There are a large number of small-scale artisan gold miners who use mercury in the extraction of gold in Ghana. The extraction process releases arsenic and mercury into the environment with its associated risk to human health. Human exposure to arsenic and mercury was assessed in artisanal miners involved in illegal mining activities in five communities at Obuasi municipality, a historic mining area in Ghana. Subjects completed an exposure assessment questionnaire and also provided the first urine voided upon waking up in the morning. Total urine-As and urine-Hg were simultaneously determined using neutron activation analysis. The highest mean urine-As value recorded at the high risk level (> 35 µg/L) was 53.57 ± 5.58 µg/L. Seventeen percent of the miners recorded urinary-As levels above the biological exposure index of 35 µg/L; 38% were found in the moderate risk level (20-35 µg/L) while 45% were in the low risk bracket (< 20 µg/L). The highest mean urine-Hg concentration at the high risk level was 38.55 ± 3.83 µg/L, recorded by 2% of the miners. Five percent of the miners had urine-Hg concentrations in the moderate risk bracket while 93% were at the low risk level. Fifty five percent of the artisanal miners recorded values above the WHO recommended range of 5 to 20 µg/L for urine-As.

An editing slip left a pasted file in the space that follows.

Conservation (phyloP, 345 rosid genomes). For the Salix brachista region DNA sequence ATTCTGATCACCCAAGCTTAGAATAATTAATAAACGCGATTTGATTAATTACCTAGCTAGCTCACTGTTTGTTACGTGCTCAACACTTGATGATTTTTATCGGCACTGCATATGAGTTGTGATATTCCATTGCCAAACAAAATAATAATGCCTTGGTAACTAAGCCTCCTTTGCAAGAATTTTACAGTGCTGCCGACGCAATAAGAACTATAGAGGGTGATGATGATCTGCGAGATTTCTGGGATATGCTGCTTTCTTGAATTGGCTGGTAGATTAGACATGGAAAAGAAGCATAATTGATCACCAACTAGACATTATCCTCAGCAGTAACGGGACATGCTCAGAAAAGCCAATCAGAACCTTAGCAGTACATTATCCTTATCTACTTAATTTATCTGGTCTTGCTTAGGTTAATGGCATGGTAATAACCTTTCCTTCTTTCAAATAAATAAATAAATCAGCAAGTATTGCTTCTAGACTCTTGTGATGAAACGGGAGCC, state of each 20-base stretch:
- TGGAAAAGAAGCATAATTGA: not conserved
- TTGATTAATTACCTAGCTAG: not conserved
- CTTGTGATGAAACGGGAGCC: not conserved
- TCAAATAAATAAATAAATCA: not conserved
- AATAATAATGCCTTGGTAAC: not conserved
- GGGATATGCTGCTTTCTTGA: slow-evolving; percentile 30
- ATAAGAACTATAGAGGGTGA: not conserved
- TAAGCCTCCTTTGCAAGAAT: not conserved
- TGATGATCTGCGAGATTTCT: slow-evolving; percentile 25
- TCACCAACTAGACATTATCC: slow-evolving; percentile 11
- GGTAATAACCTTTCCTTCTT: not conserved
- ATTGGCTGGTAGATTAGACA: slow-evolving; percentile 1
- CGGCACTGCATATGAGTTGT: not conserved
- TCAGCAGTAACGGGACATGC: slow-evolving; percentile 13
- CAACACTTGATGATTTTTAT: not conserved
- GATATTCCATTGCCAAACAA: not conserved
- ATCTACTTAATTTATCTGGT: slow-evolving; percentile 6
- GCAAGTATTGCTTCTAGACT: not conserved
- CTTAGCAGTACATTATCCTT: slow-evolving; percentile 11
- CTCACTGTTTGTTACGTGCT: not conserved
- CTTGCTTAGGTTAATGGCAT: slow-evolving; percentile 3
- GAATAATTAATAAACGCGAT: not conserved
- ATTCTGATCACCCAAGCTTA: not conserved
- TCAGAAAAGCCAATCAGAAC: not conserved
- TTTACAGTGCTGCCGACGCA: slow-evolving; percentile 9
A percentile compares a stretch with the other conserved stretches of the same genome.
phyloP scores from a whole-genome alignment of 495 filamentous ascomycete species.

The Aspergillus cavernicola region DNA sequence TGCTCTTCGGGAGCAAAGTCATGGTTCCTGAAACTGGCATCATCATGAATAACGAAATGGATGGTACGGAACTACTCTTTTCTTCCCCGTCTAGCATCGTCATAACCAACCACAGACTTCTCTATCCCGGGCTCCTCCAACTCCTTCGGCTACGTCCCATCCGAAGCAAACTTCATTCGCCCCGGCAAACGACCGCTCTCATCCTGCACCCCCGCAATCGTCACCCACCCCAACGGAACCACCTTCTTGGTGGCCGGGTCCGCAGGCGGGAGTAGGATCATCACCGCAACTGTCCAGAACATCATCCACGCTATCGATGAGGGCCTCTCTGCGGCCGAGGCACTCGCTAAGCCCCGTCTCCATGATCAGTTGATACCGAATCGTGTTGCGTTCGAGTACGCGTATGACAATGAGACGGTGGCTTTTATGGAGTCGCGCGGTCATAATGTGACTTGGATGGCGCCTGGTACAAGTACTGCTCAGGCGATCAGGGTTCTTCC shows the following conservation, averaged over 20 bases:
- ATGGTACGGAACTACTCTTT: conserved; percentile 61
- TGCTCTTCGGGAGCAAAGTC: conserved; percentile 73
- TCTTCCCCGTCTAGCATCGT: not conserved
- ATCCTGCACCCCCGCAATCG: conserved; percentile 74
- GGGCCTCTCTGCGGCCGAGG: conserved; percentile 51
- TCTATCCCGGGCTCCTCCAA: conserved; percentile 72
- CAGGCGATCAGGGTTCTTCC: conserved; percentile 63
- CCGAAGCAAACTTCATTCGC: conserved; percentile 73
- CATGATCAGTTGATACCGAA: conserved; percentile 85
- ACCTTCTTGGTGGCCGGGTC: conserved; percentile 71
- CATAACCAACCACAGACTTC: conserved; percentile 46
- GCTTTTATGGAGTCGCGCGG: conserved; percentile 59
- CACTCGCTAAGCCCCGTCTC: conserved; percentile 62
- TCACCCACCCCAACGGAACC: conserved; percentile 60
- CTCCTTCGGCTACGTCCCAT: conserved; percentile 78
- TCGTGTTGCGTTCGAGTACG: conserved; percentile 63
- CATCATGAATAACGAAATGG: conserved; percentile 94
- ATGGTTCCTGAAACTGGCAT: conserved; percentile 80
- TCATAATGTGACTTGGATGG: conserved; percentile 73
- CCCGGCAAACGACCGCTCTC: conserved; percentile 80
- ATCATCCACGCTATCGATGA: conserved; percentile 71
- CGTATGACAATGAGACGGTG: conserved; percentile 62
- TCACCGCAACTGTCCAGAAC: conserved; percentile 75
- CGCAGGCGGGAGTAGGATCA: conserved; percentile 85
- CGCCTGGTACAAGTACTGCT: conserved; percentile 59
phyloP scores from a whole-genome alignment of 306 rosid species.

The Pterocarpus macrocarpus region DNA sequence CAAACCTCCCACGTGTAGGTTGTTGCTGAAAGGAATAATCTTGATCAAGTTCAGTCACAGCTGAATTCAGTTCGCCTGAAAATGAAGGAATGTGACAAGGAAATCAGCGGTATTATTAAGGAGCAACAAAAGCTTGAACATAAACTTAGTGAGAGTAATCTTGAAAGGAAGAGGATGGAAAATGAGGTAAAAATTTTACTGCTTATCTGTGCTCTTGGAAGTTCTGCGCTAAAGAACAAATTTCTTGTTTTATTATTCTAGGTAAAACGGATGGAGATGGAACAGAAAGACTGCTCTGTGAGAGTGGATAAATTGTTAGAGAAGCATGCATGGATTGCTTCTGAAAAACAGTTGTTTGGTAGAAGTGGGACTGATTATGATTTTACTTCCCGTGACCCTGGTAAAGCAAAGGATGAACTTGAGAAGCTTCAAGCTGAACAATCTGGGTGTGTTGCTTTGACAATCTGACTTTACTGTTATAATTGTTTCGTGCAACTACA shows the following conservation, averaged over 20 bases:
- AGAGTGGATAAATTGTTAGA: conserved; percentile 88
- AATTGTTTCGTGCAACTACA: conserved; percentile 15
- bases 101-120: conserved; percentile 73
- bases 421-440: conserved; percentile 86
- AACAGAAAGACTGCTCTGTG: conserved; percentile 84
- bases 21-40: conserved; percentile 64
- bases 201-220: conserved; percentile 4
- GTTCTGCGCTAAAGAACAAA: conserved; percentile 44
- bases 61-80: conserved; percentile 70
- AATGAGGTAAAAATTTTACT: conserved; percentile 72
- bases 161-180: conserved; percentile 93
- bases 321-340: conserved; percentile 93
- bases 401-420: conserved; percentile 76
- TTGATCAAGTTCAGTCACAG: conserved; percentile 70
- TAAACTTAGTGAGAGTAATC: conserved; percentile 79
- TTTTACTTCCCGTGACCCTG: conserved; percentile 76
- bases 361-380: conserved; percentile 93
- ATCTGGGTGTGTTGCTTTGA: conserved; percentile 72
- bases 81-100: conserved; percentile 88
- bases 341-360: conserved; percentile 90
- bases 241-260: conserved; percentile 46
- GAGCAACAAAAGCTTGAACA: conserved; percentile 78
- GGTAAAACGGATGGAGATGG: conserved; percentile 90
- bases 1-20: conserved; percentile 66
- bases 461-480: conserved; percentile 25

Key words: Mercury, arsenic, urine, neutron activation analysis.
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